Ahead of the theatrical release of Wonder Woman this weekend, director Patty Jenkins explains what would drive Diana to kill, and how that differentiates her from other superheroes. Warner Bros. officially launched their burgeoning DC Extended Universe last year, with Zack Snyder’s Batman V Superman: Dawn of Justice, which saw Gal Gadot make her highly-anticipated debut as Wonder Woman alongside Ben Affleck as Batman. The actress will be reprising her role in Snyder’s Justice League later this year, but first, she has her own solo movie to focus on.
The next chapter in the shared universe takes audiences back to World War I, to Diana, Princess of Themyscira, accompanying Steve Trevor (Chris Pine) to the front lines to put an end to the war to end all wars. Of course, with a setting like that — and with a villain like Ares, the God of War — Diana is bound to run into conflict, and that may force her to take a life. Unlike the rest of her fellow superheroes, killing is something she is opposed to, fundamentally, but it’s also not something she would do readily — and that’s precisely what makes her different.
Wonder Woman director Patty Jenkins spoke to IGN ahead of the film’s release this weekend and explained why she believes Diana Prince isn’t adverse to killing, whereas other heroes are.
“She is actually one of the superheroes, interestingly, who is not adverse to killing when necessary, which is fascinating. But she also is the least likely to do it, I think, because she will always try anything else before she will resort to killing anyone. That’s an incredible balance of Wonder Woman.”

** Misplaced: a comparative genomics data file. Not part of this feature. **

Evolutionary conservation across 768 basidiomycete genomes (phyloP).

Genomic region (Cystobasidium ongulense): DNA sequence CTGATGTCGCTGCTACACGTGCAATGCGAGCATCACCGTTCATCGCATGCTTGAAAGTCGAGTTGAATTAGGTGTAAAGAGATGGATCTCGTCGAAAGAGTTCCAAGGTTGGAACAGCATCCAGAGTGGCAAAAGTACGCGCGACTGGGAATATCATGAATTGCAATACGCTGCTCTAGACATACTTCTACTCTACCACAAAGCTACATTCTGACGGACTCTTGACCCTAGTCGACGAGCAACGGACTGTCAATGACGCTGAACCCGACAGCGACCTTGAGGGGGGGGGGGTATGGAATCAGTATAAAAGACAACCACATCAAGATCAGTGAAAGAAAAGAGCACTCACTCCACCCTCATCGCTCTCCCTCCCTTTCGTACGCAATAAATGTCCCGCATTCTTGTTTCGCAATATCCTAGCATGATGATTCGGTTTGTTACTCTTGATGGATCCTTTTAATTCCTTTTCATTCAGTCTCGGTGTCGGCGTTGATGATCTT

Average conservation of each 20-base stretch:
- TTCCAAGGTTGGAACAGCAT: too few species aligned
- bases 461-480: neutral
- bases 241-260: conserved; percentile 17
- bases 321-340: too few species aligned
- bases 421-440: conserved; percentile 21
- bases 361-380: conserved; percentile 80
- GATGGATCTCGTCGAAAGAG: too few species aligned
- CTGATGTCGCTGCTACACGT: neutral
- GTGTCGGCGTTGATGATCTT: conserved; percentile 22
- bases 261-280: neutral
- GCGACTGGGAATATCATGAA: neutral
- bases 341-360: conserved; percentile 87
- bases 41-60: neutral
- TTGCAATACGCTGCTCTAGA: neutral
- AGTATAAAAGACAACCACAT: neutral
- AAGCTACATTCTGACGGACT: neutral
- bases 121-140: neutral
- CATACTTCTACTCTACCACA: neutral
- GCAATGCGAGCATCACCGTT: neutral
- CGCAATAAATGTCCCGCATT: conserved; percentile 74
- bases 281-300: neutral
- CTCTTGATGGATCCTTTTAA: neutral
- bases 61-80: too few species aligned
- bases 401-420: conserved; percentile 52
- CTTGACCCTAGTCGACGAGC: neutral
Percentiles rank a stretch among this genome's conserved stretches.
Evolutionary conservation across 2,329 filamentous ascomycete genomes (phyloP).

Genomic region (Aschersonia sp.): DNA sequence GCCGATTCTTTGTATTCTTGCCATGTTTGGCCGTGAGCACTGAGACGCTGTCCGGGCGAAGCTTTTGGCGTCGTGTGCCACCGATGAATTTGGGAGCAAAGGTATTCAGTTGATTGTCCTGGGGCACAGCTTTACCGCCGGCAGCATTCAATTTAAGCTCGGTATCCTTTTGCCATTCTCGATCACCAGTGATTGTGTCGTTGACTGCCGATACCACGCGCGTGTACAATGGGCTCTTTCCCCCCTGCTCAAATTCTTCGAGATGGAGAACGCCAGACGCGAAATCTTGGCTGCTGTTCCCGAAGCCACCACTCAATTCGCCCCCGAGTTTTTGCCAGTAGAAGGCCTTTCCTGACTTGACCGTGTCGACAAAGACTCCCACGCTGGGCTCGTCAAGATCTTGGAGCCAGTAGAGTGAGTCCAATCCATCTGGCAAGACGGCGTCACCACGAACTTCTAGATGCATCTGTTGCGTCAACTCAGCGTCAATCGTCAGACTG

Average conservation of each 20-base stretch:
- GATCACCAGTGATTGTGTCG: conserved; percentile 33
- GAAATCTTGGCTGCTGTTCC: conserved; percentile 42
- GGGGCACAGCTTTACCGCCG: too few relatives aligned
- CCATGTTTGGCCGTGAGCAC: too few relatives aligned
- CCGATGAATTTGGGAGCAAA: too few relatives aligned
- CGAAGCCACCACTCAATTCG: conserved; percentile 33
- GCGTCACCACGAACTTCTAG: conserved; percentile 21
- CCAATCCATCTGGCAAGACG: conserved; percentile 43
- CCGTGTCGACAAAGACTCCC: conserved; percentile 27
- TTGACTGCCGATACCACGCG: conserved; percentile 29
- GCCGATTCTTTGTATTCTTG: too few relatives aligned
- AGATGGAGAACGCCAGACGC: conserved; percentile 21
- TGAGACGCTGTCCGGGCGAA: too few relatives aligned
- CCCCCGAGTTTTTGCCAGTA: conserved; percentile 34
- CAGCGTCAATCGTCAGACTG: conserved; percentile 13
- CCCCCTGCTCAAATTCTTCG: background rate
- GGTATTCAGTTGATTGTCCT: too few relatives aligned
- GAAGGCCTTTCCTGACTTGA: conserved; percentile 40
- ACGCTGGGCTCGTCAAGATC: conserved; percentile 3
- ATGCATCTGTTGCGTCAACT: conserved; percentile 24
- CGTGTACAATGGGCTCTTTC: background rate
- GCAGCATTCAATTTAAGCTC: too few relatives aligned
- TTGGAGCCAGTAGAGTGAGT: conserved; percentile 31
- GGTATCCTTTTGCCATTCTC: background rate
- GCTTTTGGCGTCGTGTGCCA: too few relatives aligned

One of the chief complaints audiences have expressed in regards to the DCEU is the portrayal of DC’s iconic heroes Batman and Superman. In Man of Steel, Superman infamously snapped General Zod’s neck, not only to save the family that he was threatening but also save the planet from imminent destruction. The events of that movie laid the groundwork for Batman’s prejudice in Batman V Superman. In the comics, the Dark Knight no longer believes in killing, but that’s something we see him do in last year’s film — because he was broken from the loss of Jason Todd, the second Robin. Jenkins believes Diana’s justification for killing is more closely aligned with Superman than Batman in that regard.
“I always think of it like putting a wounded animal down. It’s like there’s something very maternal [about] Wonder Woman, when push comes to shove if nobody else wants to do it, Wonder Woman would step up and take care of business. But she doesn’t want to do it, and she would never take any delight in it. That’s Wonder Woman to me.”
It makes sense for Diana to believe killing is okay given the right circumstances. She is a warrior, after all, and she has trained her entire life to defend mankind; she even wields the Godkiller sword. On the other hand, Bruce Wayne’s apprehension to killing is defined by the murder of his parents and Clark Kent’s belief is a result of his upbringing. Even though Wonder Woman is being compared to the likes of Christopher Nolan’s The Dark Knight and is being hailed as the DCEU’s savior, Diana’s fundamental characterization is yet another element in which she differs from her male counterparts.